I really enjoyed the set-up I designed for classes this week. It offered a lot of opportunities for different challenges I used in all of my competition handling classes (from Beginning Comp to Extreme Agility).
Here is the basic set-up:
The first course I set for the Advanced Comp Class (the Beginning Comp class had the same course, but did straight from 6-8, not taking the #7 jump before the A-Frame).
My Advanced Comp students tended to run very tentative the first time getting the dogs from the #5 weaves to the backside of #7. Once I told them they *had* to be more intent on working the line, they found they could easily push to the right side around #7 (dog on their right).
Another option was to execute a blind cross while the dogs were in the weaves and push to the left side around #7. These ways were much more successful than trying to front cross on the landing side of #6 or pull and rear cross the dog to #7.
I also liked the option of then running on the right side of the A-frame (dog on left) and then rear crossing the next jump to tighten up the turn to the weaves.
At the end of this course, we worked on pre-cuing a tight turn out of the tunnel, setting the proper line on the 270 and different ways to handle the 270 to the end of the course.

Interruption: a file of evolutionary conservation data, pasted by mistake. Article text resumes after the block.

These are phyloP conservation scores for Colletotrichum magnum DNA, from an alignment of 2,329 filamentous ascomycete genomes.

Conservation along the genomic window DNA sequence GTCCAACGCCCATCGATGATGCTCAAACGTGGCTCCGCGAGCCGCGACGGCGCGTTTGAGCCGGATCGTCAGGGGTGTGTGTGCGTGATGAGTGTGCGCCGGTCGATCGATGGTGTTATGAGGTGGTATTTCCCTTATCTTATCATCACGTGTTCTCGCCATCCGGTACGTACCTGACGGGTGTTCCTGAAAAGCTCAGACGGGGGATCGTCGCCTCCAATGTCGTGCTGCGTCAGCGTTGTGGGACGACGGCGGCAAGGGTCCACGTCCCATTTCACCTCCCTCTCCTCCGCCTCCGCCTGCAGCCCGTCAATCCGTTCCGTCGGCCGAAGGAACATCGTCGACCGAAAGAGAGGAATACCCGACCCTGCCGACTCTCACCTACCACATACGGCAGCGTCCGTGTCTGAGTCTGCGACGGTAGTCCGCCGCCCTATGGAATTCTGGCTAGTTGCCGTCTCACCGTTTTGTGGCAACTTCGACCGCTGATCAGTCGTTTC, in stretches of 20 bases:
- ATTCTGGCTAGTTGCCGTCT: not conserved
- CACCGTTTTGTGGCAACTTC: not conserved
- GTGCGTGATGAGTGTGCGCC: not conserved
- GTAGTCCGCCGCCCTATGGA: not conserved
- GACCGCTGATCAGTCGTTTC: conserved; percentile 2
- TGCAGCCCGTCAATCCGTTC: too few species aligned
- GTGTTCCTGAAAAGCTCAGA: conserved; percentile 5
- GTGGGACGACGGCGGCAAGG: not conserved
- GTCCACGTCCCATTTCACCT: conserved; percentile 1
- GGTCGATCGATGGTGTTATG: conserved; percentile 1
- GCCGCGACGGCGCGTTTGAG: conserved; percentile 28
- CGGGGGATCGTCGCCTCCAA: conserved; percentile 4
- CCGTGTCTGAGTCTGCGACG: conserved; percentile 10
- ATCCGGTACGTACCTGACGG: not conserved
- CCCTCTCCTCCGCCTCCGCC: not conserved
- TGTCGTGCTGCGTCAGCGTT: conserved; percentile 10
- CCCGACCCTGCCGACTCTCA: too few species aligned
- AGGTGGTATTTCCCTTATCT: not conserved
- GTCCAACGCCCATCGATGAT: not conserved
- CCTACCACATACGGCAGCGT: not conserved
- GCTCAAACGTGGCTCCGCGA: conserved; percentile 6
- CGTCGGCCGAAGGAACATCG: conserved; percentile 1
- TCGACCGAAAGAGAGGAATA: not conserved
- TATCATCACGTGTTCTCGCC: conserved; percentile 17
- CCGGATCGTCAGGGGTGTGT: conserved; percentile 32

Next, students had to think about running the first course in reverse flow (which was a challenge in itself!)
For the Extreme Agility Class, everybody first ran 1-12. After they finished, I then added 13-20 and they ran the entire course. I followed that by numbering another 10 obstacle sequence so their 3rd turn was running a 30 obstacle course. We tend to all have enough stamina to get us through 20 obstacles, but it became clear that adding the yardage for another 10 was taxing to humans and dogs (especially by the 4th turn!). Compound that by a few students who ran 2 dogs in the class (Oh yeah, one was me running Bizi and Skylar for Ann Zarr who is resting a leg injury) and it was quite a work out! I think everybody could see the benefit to working longer courses and pushing ourselves to be able to dig deep to get through them.